Indexed on: 02 Jul '16Published on: 02 Jul '16Published in: Environmental Science & Technology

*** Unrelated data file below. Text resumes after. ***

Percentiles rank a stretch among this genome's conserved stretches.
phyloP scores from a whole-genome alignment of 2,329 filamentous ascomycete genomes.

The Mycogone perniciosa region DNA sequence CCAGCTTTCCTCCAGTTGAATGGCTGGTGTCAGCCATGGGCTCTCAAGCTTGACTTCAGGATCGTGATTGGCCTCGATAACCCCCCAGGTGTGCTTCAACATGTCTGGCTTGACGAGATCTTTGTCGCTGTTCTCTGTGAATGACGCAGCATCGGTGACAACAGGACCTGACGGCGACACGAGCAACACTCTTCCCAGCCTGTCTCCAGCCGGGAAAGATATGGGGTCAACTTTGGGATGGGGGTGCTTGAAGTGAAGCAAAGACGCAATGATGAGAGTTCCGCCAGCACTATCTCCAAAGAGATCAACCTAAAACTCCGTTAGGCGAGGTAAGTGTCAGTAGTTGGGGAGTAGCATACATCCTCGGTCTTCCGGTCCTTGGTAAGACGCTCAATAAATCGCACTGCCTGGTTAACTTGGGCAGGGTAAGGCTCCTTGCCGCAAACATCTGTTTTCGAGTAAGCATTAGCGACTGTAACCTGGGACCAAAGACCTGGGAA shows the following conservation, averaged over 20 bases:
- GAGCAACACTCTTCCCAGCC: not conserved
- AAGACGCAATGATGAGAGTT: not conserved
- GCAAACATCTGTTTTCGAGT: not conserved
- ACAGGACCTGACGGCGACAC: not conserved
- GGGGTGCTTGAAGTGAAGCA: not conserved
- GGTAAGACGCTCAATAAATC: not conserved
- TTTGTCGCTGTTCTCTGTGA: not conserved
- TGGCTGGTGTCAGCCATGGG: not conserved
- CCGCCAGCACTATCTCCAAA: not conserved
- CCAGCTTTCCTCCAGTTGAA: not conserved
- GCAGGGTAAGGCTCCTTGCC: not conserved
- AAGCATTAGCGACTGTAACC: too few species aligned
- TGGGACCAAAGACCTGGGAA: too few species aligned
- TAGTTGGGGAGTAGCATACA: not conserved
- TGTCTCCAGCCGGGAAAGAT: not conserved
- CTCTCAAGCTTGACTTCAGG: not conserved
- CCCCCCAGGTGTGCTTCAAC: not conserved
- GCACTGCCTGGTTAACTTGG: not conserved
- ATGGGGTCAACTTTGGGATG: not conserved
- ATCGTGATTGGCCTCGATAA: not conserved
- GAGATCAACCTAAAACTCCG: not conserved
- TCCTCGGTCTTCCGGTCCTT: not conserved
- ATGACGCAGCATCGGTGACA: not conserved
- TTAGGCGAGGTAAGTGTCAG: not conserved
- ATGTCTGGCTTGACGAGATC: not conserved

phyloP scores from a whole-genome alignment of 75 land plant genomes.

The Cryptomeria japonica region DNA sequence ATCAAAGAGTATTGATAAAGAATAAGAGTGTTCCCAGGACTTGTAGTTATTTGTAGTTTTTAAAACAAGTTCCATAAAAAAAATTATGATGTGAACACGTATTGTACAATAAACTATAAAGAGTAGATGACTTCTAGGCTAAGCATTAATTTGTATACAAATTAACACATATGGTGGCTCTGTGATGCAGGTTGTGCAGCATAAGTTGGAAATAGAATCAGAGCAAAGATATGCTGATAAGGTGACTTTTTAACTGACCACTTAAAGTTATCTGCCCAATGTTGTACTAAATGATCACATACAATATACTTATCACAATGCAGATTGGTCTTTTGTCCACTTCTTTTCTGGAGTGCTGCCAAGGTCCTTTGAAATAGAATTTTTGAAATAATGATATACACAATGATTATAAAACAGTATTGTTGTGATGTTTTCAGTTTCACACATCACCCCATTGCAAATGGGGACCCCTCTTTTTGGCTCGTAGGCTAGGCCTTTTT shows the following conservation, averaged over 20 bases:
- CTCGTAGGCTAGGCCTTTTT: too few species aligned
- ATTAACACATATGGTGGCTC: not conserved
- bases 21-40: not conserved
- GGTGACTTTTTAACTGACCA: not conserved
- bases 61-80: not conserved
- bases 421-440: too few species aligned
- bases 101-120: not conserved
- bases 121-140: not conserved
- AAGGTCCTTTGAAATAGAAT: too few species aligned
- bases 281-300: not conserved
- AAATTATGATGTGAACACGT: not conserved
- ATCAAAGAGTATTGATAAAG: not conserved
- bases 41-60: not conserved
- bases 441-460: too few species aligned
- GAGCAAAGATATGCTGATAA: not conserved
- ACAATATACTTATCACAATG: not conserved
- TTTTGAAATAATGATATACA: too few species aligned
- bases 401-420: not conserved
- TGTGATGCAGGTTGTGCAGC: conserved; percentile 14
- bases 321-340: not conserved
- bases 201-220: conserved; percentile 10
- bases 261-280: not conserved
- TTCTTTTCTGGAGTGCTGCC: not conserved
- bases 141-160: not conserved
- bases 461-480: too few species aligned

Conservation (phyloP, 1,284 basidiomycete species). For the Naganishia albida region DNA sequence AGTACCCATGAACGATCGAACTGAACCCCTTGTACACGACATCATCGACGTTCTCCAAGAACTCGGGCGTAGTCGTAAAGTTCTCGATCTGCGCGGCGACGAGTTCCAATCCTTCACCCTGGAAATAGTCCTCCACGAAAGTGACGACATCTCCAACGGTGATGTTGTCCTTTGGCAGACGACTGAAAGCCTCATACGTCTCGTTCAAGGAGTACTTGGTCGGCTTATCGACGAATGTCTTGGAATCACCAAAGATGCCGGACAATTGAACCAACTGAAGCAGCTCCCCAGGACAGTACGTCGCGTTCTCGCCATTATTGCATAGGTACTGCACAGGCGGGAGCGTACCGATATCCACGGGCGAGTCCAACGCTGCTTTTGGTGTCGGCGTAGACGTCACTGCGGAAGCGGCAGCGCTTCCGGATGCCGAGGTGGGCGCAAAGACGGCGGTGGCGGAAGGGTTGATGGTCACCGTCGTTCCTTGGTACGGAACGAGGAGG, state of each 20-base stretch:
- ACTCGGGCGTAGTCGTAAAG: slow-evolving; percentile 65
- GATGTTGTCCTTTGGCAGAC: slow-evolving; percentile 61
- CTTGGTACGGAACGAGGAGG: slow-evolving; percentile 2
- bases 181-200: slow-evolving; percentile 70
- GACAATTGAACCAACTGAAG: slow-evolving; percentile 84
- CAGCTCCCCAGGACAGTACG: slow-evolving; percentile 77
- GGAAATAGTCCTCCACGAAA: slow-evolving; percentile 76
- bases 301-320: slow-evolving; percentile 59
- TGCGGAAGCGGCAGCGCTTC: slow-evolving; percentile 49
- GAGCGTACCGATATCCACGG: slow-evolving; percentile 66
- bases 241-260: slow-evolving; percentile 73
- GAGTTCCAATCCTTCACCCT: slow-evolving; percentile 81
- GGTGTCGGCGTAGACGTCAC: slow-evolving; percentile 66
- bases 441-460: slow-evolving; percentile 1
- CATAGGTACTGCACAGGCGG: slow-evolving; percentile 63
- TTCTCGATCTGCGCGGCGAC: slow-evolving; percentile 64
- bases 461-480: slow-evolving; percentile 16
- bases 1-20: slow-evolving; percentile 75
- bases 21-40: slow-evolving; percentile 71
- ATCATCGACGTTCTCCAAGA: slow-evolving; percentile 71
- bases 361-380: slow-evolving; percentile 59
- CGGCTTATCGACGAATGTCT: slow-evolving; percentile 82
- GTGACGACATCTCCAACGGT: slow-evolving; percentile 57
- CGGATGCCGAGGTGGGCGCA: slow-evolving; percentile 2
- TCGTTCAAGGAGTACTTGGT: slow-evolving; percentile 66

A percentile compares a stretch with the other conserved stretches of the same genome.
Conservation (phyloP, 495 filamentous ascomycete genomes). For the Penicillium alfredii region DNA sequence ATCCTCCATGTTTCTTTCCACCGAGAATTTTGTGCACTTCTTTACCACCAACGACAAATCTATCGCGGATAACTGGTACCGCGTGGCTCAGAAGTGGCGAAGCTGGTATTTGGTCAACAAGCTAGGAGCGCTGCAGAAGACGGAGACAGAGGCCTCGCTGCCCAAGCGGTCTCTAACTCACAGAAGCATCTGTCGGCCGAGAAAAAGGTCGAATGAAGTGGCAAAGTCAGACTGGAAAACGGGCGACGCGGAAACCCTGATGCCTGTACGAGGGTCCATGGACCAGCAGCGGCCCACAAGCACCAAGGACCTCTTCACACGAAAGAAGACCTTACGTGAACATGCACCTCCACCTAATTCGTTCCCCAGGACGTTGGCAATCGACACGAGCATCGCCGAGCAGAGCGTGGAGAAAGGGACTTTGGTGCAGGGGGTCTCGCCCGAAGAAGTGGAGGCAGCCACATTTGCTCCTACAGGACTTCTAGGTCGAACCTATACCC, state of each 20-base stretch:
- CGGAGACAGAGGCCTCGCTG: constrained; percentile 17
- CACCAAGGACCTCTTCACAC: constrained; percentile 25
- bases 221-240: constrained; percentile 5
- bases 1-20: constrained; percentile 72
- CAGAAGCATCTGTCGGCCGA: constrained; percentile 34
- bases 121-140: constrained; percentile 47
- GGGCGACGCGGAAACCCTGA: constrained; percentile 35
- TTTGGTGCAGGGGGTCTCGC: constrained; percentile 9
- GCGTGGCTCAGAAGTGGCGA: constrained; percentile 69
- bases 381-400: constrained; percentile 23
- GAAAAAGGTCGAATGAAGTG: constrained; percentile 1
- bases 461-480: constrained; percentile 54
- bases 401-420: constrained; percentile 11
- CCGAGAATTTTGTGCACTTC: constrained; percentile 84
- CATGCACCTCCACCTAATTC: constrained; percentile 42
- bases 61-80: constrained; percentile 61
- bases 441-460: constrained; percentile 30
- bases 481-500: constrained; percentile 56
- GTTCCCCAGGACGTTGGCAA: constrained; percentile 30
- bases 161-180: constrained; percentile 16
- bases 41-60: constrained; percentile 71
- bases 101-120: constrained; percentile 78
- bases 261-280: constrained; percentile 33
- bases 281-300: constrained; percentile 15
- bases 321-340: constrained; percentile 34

In our previous study, we reported that the transport of monochloramine is affected by the extracellular polymeric substance (EPS) composition, which in turn affected the cell viability of both biofilm and detached clusters (DOI: 10.1021/es405353h). However, while the transport and reaction of monochloramine in biofilm could be observed, the specific biomolecules reacting with the disinfectant and the mechanism of disinfection remained elusive. In this study, the impact of EPS composition on bacteria disinfection by monochloramine was qualitatively determined using both wild-type and isogenic mutant Pseudomonas strains with different EPS secretion capacity and composition. In order to evaluate their EPS reactivity and contribution to susceptibility to monochloramine, the bacteria disinfection process was investigated using Fourier Transform Infrared Spectroscopy and Matrix-Assisted Laser Desorption/Ionization Time-of-Flight/Time-of-Flight Mass Spectrometry. Canonical correlation analysis and partial least square regression modeling were employed to explore the changes that EPS underwent during the monochloramine disinfection process. The analyses results suggested significant reactions of the monochloramine with peptide fragments of proteins that are associated with carbohydrate utilization. Selected enzymes also showed different levels of inhibition by monochloramine when tested.